Would you like to buy a cow or calf for your family’s needs or are you thinking of buying a full blown herd operation? It all starts with your first purchase!
You can find good cattle sources for purchase of either registered and crossbred in your own region. It is best to buy from long time successful cattlemen or women or from reputable breeders if you’re planning on raising a purebred herd. Cattle are usually offered as breeding animals (the best of the year’s calves) or as feeder calves.
Most farmers will be happy to offer advice and assistance (or at the very least recommend some good books or associations) when you want to buy a cow and this is your first foray into raising cattle. If you are alone or have never raised a cow or steer though your best bet will be to buy a good, young, and bred cow that has already calved at least once in her lifetime. Buying a bred heifer (a female cow that has yet to birth a calf) could result in trouble if you don’t have an experienced assistant on hand for that first birth.
Small Farm Strategies To Buy A Cow or Calf
If instead you choose to buy a heifer and then find a bull to breed her to, look for that first bull to be small or one that is known to throw small calves.
If you opt to buy calves, keep them in a confined area that allows you time to easily observe (and possibly bond with) them for two weeks or longer. This also prevents the spread of disease to other animals you may already have on your farm. Be sure your calves have plenty of fresh water and feed at all times. Schedule a veterinarian visit and work with that veterinarian to develop a health and vaccination program.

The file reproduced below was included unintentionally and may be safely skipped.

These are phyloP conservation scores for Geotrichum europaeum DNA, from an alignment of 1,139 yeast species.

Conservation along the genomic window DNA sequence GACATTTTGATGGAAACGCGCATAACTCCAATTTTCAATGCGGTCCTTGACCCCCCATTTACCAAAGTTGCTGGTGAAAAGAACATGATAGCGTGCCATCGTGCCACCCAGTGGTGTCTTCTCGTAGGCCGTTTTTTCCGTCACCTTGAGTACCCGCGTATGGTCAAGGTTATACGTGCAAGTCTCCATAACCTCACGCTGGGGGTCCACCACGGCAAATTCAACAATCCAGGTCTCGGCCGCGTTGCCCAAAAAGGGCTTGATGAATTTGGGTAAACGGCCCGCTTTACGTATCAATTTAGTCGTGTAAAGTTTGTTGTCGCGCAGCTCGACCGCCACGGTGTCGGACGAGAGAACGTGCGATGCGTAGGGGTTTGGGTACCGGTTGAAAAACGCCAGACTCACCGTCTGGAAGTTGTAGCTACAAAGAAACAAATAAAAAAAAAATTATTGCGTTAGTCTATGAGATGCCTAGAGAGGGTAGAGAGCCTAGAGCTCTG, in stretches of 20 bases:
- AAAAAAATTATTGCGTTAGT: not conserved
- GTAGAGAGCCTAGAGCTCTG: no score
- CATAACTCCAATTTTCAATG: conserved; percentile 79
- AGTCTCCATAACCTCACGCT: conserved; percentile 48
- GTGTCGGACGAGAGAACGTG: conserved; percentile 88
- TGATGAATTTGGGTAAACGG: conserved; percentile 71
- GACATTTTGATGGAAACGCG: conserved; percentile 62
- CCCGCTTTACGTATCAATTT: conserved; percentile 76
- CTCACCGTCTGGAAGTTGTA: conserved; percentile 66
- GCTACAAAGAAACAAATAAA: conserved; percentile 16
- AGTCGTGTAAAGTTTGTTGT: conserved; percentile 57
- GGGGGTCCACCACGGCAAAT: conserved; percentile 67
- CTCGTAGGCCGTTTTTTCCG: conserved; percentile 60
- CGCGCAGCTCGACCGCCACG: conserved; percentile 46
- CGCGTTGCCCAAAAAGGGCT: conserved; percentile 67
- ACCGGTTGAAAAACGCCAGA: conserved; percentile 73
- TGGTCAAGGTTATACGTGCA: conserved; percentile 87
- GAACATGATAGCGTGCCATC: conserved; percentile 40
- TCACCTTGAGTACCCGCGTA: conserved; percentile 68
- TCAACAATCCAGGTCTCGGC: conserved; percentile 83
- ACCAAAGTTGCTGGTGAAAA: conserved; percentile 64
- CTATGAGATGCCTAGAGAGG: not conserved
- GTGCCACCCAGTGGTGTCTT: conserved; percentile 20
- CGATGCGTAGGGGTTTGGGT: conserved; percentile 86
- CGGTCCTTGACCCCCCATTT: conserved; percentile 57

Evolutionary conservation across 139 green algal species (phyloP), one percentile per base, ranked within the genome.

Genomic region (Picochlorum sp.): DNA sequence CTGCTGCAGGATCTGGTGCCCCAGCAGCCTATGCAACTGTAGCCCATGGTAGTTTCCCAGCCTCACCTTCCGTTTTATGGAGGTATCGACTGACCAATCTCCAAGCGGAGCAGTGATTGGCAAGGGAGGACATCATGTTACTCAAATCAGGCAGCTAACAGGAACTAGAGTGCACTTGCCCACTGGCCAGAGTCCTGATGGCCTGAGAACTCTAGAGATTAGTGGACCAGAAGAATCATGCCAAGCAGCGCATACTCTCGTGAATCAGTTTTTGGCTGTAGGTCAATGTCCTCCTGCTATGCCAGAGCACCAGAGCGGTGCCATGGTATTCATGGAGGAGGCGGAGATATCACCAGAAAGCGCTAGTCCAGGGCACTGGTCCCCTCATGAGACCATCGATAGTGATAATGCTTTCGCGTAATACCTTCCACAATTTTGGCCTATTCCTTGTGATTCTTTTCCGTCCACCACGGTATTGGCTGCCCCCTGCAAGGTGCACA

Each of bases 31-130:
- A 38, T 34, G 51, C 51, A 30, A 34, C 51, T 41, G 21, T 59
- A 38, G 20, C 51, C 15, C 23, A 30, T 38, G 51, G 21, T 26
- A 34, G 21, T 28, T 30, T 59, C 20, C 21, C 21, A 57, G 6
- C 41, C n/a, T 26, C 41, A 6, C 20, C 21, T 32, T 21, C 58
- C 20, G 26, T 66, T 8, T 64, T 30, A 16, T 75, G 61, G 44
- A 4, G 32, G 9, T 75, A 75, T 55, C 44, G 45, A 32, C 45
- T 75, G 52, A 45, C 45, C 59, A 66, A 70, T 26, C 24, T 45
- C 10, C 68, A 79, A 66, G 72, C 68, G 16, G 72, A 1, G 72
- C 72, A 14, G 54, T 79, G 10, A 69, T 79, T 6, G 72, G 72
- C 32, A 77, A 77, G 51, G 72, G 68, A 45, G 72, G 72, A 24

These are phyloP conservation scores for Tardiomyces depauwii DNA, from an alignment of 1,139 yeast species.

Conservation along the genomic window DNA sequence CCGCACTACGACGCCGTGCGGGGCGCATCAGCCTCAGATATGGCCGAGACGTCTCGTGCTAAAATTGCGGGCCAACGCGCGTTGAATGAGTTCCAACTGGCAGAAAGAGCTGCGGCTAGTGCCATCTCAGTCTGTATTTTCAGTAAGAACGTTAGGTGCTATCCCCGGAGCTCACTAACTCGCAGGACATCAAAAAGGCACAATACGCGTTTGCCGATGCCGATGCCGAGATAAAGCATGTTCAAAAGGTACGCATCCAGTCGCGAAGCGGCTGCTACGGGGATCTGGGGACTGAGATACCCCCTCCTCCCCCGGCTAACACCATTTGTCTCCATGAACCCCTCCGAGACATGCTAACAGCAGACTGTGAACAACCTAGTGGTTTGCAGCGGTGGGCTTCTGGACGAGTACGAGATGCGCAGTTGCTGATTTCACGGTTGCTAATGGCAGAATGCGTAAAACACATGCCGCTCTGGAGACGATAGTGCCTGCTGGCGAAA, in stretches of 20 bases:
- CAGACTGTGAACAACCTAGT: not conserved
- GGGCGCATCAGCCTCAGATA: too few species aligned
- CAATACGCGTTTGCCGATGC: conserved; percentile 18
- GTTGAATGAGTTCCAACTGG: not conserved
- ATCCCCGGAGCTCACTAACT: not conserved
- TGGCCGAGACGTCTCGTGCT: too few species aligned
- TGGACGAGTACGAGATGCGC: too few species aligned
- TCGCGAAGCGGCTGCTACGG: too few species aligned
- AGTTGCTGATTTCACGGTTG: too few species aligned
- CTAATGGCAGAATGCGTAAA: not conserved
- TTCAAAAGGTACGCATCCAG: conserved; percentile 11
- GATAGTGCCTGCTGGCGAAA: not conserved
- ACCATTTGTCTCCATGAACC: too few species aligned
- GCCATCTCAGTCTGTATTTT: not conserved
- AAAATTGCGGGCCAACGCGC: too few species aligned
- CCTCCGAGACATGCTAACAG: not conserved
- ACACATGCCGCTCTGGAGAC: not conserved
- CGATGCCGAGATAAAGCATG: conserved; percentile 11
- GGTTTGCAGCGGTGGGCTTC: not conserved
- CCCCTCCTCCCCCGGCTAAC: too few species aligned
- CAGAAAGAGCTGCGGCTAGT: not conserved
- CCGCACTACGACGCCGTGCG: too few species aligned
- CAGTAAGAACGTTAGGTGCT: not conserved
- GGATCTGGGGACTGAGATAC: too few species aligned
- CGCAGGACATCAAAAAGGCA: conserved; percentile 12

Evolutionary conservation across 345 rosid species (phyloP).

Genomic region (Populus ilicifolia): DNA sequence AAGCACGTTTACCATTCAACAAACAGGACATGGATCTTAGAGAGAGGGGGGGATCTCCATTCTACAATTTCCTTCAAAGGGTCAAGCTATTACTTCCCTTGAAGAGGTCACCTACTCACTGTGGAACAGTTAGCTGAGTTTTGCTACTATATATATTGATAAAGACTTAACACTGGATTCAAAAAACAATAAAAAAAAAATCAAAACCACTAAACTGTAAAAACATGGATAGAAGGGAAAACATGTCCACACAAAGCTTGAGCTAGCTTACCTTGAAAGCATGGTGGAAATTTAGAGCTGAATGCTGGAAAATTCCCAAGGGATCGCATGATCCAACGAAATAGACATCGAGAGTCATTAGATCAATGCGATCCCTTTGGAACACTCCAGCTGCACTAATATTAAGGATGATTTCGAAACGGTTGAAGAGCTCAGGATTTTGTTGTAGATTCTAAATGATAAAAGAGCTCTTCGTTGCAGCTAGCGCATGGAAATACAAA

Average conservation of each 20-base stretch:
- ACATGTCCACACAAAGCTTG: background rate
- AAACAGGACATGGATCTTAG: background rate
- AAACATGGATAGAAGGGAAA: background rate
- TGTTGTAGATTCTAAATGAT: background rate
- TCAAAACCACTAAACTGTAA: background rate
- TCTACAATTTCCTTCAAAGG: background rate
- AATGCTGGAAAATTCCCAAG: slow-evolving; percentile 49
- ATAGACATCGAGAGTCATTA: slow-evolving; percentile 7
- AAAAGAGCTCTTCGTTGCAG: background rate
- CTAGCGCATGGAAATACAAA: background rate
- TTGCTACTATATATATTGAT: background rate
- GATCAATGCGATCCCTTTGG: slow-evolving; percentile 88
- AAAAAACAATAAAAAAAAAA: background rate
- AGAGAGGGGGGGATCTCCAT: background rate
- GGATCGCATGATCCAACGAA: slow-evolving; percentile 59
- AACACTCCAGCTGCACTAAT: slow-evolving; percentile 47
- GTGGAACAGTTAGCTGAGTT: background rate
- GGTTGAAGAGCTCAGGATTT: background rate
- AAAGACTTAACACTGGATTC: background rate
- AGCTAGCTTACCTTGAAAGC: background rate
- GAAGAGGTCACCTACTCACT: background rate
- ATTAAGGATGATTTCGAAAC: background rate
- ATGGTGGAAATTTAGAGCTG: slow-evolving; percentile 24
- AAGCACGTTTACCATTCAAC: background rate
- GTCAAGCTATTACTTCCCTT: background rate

When it is time to breed the heifers you’ve purchased, keep it controlled rather than allowing the bull to run with the heifers or cows. If you settle for a month (up to two months) of a breeding season you will have a manageable calving season (less stress and worry), as well as a uniform set of calves to sell when the time comes.
If you are selling more than two calves at the same time, calves of similar breeding and size sold together will usually bring more money from the buyers.
Cattle have a 283 days gestation period so if you’ve selected breeding dates then your cattle will calve at the best time of year for your climate and growing season.
Should you be purchasing more than a few cows or calves for a full-out herd operation, be sure to get one good bull for every 20-25 cows you purchase. If you don’t want to own, house, manage a bull, consider leasing or borrowing one for the breeding season.
A final but viable option is artificial insemination. If you use this method you’ll need to consult with a knowledgeable breeder or veterinarian to learn how to synchronize oestrus within your herd.